Knee-jerk review: "The Hunger Games"

1. We liked the book. We also liked the movie. And we'll defend either with extreme prejudice.
2. True, lead actress Jennifer Lawrence is more woman than girl. But she brings the sort of dramatic gravitas that poor sourpuss Kristen Stewart can't ever really muster in Twilight.
3. And did you see what just happened? We already succumbed to the culture's rather sexist need to compare The Hunger Games with Twilight. Because all young-adult fiction geared to tween girls is the same, right?
4. So let's go with it. But whereas Twilight, at its heart, is about a girl who wants to be with the Bad Boy, The Hunger Games has much bigger thematic aspirations involving class and media and politics. In other words, we don't think Bella Swan would be the type to foster rebellion. (There are also those who say that Bella's pursuit of Edward involves Mormon issues about the dangers of sex, but that starts to get a little too Womens Studies for us.)
5. Our admiration for Woody Harrelson continues to grow. He is amazing. We recommend The Messenger.
6. There's no denying the "99%" element in the plot where the wealthy elite dine on delicacies, wear ridiculously fancy clothes, and do what they can to pretend that the working masses don't have it so bad. And may not be aware that they're about to face some real retribution, French Revolution-style.
7. We wonder why the producers couldn't have spent another $1 million or so to fix the awful special effects of the parade sequence. It's really bad. Like, SyFy bad. What should have been a triumphant moment of awe is instead rather silly and goofy-looking. This won't happen with the next movie, not with $262 million and counting pouring into the Lionsgate coffers.
8. "I volunteer as tribute." Powerful moment.
9. We love how the movie's boffo success at the box office surprised so many. Plenty of studios bigger than Lionsgate passed on the chance to make it, while too-cool-for-school bloggers loved to snark about the growing buzz. If you read the books, however, you had a sense of how big it could be. We suspect The Hunger Games will eventually pass Twilight and wind up second only to the Harry Potter franchise. This shows how out of touch Hollywood can be when it comes to grass-roots pop culture. "The Hunger Games" book gained popularity not because it was a comic book or some overhyped TV show fueled by millions in marketing dollars. Something called word-of-mouth made it catch fire, with able assists from Stephen King and Stephanie Meyer, both early fans of the book. If you read it, you got it. If you only read the logline "Kids fight to the death on live TV" then maybe you roll your eyes. In a way, this same thing happened with Twilight, which is how little indie studio Summit snapped up the rights and made a mint. Hollywood doesn't know what to do with outliers like this, properties that don't come from the A-listers.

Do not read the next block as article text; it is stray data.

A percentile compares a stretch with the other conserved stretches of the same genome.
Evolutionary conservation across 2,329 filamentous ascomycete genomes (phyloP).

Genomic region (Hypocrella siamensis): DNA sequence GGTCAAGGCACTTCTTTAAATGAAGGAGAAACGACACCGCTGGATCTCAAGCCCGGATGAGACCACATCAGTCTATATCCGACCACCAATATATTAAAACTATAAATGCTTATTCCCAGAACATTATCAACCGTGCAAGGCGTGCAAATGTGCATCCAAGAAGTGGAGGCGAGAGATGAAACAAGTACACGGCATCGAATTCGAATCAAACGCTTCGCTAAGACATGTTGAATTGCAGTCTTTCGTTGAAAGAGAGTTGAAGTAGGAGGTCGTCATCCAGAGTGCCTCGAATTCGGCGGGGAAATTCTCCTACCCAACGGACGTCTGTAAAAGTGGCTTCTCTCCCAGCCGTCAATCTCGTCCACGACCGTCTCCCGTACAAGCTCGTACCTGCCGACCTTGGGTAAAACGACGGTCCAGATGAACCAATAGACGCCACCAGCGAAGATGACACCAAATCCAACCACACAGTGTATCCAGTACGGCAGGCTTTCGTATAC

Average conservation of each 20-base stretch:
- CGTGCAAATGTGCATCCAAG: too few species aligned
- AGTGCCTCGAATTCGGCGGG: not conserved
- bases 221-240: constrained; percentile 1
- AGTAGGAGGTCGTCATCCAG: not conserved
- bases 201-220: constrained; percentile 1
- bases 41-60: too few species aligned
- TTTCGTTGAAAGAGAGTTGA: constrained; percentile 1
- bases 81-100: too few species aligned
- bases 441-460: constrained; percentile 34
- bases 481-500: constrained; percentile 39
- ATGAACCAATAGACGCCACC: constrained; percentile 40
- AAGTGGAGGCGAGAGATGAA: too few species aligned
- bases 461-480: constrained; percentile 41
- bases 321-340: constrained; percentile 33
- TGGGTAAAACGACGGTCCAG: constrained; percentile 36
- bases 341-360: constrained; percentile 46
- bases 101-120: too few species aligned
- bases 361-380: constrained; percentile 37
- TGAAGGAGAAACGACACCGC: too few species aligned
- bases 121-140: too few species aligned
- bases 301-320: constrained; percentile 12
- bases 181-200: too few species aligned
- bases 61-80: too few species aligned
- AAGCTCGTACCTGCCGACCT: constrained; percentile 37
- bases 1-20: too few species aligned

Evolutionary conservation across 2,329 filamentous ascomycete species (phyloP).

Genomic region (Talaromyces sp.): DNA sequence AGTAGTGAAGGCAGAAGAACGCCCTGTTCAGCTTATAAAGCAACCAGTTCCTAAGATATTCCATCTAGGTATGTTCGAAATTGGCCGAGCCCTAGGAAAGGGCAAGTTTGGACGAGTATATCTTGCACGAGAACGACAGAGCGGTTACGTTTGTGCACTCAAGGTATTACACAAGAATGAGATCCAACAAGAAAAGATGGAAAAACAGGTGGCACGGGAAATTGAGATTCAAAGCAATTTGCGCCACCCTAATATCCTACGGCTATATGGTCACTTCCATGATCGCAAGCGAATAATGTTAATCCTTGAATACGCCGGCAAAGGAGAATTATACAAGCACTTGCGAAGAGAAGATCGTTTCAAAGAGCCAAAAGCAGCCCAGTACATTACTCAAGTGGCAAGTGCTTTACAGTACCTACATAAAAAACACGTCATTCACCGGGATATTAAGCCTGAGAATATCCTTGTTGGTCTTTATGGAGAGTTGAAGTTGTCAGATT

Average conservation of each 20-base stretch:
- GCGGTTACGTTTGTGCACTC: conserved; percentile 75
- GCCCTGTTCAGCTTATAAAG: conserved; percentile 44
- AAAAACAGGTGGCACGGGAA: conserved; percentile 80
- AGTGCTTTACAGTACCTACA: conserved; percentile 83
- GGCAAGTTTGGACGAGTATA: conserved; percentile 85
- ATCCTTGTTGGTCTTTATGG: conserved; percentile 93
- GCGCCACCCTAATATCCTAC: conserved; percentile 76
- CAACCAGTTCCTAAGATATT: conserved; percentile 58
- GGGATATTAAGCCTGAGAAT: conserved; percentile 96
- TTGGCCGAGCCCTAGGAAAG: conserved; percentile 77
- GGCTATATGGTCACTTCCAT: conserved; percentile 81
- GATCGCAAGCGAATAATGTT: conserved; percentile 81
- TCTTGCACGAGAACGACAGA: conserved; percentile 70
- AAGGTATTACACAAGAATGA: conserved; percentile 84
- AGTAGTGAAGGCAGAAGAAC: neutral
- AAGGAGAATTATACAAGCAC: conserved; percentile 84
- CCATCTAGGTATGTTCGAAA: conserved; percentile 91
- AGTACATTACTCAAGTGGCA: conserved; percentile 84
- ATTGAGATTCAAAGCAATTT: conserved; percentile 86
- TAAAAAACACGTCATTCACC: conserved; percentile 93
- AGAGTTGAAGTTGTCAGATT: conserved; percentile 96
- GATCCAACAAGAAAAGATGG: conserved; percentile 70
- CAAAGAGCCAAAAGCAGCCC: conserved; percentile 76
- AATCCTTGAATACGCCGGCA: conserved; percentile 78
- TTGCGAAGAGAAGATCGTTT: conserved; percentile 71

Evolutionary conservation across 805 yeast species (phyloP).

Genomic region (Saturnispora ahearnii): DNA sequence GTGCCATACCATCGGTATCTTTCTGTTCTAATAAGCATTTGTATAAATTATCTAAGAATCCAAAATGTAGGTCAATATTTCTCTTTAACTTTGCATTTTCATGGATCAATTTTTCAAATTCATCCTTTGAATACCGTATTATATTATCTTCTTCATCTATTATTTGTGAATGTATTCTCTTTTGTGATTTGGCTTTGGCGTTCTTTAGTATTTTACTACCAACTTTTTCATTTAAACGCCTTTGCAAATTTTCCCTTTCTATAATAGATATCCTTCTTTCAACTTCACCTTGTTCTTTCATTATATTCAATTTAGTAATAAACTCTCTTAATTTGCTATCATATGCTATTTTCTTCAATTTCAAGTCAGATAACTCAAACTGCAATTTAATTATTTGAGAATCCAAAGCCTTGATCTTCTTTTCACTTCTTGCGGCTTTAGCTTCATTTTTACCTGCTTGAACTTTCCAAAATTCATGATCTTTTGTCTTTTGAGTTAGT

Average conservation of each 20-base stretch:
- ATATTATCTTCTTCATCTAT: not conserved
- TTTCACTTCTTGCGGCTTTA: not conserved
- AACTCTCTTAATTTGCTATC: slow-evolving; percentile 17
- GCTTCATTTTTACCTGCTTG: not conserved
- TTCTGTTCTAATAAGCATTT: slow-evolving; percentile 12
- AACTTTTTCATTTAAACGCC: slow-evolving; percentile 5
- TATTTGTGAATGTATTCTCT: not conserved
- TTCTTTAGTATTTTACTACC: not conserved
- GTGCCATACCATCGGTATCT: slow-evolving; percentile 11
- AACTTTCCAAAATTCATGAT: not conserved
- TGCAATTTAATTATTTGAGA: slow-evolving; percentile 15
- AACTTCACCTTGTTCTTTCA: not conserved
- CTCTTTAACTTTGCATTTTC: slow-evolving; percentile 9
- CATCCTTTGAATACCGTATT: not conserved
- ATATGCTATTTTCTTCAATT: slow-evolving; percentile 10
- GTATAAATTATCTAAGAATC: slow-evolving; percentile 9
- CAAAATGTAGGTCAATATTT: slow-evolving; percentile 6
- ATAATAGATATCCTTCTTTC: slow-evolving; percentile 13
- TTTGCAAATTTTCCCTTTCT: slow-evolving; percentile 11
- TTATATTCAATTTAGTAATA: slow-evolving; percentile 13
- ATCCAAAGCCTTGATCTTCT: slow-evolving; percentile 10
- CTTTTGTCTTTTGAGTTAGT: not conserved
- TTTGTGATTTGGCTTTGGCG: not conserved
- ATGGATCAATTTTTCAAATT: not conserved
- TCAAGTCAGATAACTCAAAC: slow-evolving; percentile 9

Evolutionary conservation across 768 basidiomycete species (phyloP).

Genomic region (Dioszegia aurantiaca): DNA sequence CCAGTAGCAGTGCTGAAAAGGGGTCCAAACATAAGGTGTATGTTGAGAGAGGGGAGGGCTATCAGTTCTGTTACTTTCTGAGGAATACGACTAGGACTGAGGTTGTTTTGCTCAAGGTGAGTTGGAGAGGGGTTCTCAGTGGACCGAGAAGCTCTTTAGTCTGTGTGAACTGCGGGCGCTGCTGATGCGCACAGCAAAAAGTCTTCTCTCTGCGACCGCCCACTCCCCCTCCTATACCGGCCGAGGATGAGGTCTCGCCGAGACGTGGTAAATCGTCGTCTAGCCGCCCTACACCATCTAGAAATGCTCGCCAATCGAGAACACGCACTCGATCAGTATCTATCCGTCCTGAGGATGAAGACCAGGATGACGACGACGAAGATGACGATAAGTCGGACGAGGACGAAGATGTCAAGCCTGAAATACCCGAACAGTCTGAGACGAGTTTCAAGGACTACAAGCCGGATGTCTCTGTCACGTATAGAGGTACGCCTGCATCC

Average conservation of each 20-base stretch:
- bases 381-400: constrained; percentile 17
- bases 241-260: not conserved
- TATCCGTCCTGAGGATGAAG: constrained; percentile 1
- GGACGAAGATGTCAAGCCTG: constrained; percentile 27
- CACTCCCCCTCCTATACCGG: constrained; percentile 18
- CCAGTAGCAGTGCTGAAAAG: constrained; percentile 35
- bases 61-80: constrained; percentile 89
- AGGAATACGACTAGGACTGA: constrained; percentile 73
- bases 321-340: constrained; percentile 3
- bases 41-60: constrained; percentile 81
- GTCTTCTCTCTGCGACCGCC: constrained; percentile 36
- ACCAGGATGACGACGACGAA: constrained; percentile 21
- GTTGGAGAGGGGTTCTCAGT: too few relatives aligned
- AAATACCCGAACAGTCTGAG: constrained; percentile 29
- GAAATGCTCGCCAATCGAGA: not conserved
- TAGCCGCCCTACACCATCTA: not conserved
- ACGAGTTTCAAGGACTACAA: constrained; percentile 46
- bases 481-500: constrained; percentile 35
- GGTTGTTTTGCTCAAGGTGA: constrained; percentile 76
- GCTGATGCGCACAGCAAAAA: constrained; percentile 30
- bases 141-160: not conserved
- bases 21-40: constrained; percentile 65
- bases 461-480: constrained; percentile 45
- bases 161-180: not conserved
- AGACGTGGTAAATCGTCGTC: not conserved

10. Much was also made about the film's PG-13 rating. "How can they show the brutality of murder without an R?" Relax, people. The movie is plenty violent. The kid-on-kid bloodbath that begins the games is uncomfortable to watch. Plus, why would the producers be so dumb as to adapt a young-adult book and then earn a rating that cuts out young adults?
11. The arrow through the apple. Awesome. "Thank you for your consideration."
12. We're also sick of hearing it compared to Battle Royale and The Running Man. It's the sort of lazy, smug comment that invariably comes from someone unfamiliar with the details of The Hunger Games. For the record, Battle Royale is a deliciously crazy, over-the-top movie and The Running Man is a very dated, very lame 1980s satire. Read instead the Stephen King book.
13. Trackerjackers and mockingjays.
14. Still not big fans of the giant dog animals at the end, but we do appreciate that the movie omitted one dog-related detail from the book that was probably its most ridiculous element.
15. Proof that casting is king. What a strange story. But Donald Sutherland, Lenny Kravitz, Stanley Tucci... they can sell anything.
16. Poor Seneca Crane. He didn't contain it, did he?
17. Should we incorporate Katniss' three-finger kiss salute in our everyday life? That's not nerdy, is it?
18. Probably just shy of being a great movie, but definitely a very good movie. Worth your $8.


We don't want to hate "Dora the Explorer"

Li'l Fry loves "Dora the Explorer." We sometimes think she'd be happy watching six uninterrupted hours of back-to-back episodes. "Can I watch Dora?" But while we've learned to embrace the subtle charms of "Mickey Mouse Clubhouse" and "Team Umizoomi" and "Elmo's World" and, yes, even "Barney and Friends," we cannot keep from repeatedly rolling our eyes and making sour faces at "Dora the Explorer."